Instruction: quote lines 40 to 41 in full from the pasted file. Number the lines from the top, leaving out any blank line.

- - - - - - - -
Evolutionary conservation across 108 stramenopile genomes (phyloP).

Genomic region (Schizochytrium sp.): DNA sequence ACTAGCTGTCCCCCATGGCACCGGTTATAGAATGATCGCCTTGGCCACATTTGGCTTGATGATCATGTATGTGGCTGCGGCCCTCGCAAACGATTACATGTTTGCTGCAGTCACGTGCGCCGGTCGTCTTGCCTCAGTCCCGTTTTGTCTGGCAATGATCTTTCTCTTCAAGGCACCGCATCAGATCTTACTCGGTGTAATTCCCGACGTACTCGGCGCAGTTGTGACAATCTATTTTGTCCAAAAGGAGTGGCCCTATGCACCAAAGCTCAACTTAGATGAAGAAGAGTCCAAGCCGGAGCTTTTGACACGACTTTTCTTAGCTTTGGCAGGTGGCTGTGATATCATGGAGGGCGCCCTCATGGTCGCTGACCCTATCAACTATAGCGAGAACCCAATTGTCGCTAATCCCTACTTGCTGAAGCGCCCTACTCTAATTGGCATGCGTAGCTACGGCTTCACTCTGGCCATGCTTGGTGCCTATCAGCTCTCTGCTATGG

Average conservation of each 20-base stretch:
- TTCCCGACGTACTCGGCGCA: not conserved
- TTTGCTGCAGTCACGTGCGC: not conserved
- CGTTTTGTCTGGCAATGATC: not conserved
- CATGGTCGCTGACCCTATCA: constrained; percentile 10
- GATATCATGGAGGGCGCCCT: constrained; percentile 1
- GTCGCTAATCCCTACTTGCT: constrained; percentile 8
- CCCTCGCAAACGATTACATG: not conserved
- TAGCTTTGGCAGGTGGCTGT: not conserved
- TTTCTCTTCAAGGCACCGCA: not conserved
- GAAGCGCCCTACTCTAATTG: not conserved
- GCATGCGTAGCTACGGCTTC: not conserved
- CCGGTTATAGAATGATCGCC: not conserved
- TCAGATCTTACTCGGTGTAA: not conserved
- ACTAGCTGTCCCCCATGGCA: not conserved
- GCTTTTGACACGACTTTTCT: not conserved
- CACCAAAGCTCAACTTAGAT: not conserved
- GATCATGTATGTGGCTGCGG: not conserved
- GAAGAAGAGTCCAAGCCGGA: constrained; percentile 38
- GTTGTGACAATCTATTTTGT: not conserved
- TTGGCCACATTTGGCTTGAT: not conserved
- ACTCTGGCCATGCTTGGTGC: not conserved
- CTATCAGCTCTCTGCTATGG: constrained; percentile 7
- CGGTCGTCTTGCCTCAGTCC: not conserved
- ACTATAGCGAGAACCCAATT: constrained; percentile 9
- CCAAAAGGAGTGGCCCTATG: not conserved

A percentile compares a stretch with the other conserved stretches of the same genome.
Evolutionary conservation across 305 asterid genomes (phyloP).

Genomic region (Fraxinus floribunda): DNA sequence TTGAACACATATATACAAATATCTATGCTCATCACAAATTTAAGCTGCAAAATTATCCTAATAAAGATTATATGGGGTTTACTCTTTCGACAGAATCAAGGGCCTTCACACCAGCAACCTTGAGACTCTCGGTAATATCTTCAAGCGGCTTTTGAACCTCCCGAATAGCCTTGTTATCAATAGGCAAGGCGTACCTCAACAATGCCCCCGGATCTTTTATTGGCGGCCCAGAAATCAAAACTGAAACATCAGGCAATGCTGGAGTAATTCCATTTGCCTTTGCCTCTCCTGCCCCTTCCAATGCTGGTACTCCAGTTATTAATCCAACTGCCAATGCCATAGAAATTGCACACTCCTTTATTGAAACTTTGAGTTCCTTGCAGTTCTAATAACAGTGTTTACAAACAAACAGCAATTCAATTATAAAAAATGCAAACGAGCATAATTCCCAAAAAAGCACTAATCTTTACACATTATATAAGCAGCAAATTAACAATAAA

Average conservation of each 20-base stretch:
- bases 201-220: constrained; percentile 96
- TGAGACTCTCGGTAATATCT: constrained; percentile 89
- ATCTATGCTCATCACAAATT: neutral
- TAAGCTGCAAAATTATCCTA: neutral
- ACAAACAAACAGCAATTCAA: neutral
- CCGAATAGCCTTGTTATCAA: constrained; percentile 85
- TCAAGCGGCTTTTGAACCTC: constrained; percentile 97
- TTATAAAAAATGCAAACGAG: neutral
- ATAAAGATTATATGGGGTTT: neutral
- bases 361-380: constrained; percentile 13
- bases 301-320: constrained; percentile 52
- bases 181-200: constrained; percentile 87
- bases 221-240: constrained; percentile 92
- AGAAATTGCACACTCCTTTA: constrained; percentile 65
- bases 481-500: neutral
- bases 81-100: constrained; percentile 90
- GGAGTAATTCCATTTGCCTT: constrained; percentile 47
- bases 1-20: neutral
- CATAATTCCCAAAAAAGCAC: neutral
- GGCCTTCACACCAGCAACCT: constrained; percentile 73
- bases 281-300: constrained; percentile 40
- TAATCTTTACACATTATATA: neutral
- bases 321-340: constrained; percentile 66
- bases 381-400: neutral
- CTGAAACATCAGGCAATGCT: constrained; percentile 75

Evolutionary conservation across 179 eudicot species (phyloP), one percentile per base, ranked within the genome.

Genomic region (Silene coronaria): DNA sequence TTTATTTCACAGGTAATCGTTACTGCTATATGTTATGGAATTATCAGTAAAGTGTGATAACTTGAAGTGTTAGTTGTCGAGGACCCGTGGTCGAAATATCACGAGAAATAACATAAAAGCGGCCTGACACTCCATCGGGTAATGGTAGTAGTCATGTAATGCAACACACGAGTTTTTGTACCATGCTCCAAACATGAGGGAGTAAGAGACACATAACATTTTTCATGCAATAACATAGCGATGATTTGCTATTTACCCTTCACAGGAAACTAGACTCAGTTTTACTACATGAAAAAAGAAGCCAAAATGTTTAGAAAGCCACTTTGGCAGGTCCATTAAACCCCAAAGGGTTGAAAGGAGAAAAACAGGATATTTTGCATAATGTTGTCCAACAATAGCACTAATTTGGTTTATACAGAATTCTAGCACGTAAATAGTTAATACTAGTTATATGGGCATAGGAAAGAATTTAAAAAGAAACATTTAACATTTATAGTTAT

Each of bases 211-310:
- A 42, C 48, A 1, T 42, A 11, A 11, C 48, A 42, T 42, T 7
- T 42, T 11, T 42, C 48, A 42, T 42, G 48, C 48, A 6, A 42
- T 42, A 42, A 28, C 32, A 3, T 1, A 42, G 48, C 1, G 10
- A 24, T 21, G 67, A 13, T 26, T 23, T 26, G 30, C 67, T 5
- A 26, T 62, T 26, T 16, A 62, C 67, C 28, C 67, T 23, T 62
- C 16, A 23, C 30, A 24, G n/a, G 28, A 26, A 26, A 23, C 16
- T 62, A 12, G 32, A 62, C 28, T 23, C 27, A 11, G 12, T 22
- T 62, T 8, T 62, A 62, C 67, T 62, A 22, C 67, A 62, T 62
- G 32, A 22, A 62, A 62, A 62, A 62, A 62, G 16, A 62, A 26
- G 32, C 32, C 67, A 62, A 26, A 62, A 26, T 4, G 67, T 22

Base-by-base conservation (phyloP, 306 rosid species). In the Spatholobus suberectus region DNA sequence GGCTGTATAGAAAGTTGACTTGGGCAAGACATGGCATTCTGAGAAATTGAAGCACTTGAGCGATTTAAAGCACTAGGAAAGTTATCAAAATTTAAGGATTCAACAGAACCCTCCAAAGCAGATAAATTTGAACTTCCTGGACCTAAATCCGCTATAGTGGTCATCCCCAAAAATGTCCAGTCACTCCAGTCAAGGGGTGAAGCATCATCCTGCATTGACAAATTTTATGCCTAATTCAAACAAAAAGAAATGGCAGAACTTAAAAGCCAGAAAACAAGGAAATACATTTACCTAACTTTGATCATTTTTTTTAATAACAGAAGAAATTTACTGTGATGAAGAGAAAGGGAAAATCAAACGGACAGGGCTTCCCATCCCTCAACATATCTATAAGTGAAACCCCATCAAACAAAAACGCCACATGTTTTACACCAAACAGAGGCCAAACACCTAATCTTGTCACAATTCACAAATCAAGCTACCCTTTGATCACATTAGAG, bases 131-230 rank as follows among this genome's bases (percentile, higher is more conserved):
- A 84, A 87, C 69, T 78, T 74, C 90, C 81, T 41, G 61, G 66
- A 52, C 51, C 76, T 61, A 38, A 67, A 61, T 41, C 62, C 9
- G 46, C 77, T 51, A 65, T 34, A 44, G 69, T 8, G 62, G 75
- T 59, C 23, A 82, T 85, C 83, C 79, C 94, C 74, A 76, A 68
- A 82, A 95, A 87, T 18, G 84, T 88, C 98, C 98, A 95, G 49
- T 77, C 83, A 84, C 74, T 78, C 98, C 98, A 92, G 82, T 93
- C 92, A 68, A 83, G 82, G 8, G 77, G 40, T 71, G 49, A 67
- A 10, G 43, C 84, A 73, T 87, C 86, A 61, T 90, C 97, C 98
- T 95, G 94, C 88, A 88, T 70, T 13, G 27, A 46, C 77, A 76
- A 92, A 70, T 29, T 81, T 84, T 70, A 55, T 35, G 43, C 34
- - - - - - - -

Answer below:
- TTATAAAAAATGCAAACGAG: neutral
- ATAAAGATTATATGGGGTTT: neutral